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Trading Places (1983)

R | | Comedy | 8 June 1983 (USA)
A snobbish investor and a wily street con artist find their positions reversed as part of a bet by two callous millionaires.


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Nominated for 1 Oscar. Another 3 wins & 4 nominations. See more awards »



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Cast overview, first billed only:
Maurice Woods ...
Duke & Duke Employee
Richard D. Fisher Jr. ...
Duke & Duke Employee
Jim Gallagher ...
Duke & Duke Employee
Anthony DiSabatino ...
Duke & Duke Employee
Bonnie Behrend ...
Duke & Duke Employee
Sunnie Merrill ...
Duke & Duke Employee
James Newell ...
Duke & Duke Employee (as Jim Newell)
Mary St. John ...
Duke & Duke Employee
Bonnie Tremena ...
Duke & Duke Employee
David Schwartz ...
Duke & Duke Employee
Tom Degidon ...
Duke Domestic


Louis Winthorpe is a businessman who works for commodities brokerage firm of Duke and Duke owned by the brothers Mortimer and Randolph Duke. Now they bicker over the most trivial of matters and what they are bickering about is whether it's a person's environment or heredity that determines how well they will do in life. When Winthorpe bumps into Billy Ray Valentine, a street hustler and assumes he is trying to rob him, he has him arrested. Upon seeing how different the two men are, the brothers decide to make a wager as to what would happen if Winthorpe loses his job, his home and is shunned by everyone he knows and if Valentine was given Winthorpe's job. So they proceed to have Winthorpe arrested and to be placed in a compromising position in front of his girlfriend. So all he has to rely on is the hooker who was hired to ruin him. Written by rcs0411@yahoo.com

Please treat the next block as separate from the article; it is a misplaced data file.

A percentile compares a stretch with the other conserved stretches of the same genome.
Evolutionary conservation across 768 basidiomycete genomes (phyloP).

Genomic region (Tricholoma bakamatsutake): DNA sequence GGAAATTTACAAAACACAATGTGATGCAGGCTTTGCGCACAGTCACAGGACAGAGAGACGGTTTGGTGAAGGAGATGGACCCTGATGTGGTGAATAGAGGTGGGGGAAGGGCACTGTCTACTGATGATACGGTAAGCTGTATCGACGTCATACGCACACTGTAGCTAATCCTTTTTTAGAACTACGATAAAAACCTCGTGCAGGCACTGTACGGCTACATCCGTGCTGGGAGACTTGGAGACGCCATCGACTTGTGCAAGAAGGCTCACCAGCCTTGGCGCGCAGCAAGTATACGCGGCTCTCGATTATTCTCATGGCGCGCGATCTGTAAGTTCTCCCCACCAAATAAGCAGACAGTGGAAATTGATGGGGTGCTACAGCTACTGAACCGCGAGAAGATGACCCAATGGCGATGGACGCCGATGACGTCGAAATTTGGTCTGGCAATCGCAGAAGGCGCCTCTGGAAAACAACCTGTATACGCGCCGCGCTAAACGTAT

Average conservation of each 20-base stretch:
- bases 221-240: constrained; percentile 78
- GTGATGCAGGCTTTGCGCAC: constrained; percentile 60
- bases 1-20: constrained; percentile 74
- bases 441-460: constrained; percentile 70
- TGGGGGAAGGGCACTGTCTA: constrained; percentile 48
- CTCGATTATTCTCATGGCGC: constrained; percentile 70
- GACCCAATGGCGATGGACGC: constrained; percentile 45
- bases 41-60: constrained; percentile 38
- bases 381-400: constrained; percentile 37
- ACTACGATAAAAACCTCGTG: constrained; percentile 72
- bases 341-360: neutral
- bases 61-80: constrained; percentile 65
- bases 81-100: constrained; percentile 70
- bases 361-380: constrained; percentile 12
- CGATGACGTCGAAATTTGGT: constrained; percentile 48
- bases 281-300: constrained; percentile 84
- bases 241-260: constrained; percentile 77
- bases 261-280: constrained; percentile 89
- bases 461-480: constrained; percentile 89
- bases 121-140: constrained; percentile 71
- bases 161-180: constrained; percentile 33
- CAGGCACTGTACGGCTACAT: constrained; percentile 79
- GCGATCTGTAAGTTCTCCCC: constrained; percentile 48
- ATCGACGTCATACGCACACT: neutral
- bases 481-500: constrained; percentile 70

Plot Summary | Plot Synopsis


Some very funny business. See more »




R | See all certifications »

Parents Guide:





Release Date:

8 June 1983 (USA)  »

Also Known As:

Black or White  »

Box Office


$90,400,000 (USA)

Company Credits

Show detailed on  »

Technical Specs


Sound Mix:



Aspect Ratio:

1.85 : 1
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Did You Know?


While she was making this picture, Jamie Lee Curtis stayed in Marlene Dietrich's apartment (12E) at 993 Park Avenue in Manhattan. She'd been engaged to Dietrich's grandson, production designer J. Michael Riva. See more »


After Valentine is challenged by the police officers and finally walks away, the camera cuts several times between him and them. The direction towards which he is walking, as shown by the houses in the background, switches back and forth a couple of times. See more »


[first lines]
Coleman: [holding a breakfast tray while Louis is still asleep] Your breakfast, sir.
See more »

Crazy Credits

Ron Taylor is credited as 'Big Black Guy' and James D. Turner as ' Even Bigger Black Guy' See more »


Referenced in Knocked Up (2007) See more »


by Nicholas Guest & Robert Curtis Brown
Performed by "The Hot Toddies"
See more »

Frequently Asked Questions

See more (Spoiler Alert!) »

User Reviews

Hilarious... best movie either Ackroyd or Murphy have done.
3 May 2005 | by (Newark, DE) – See all my reviews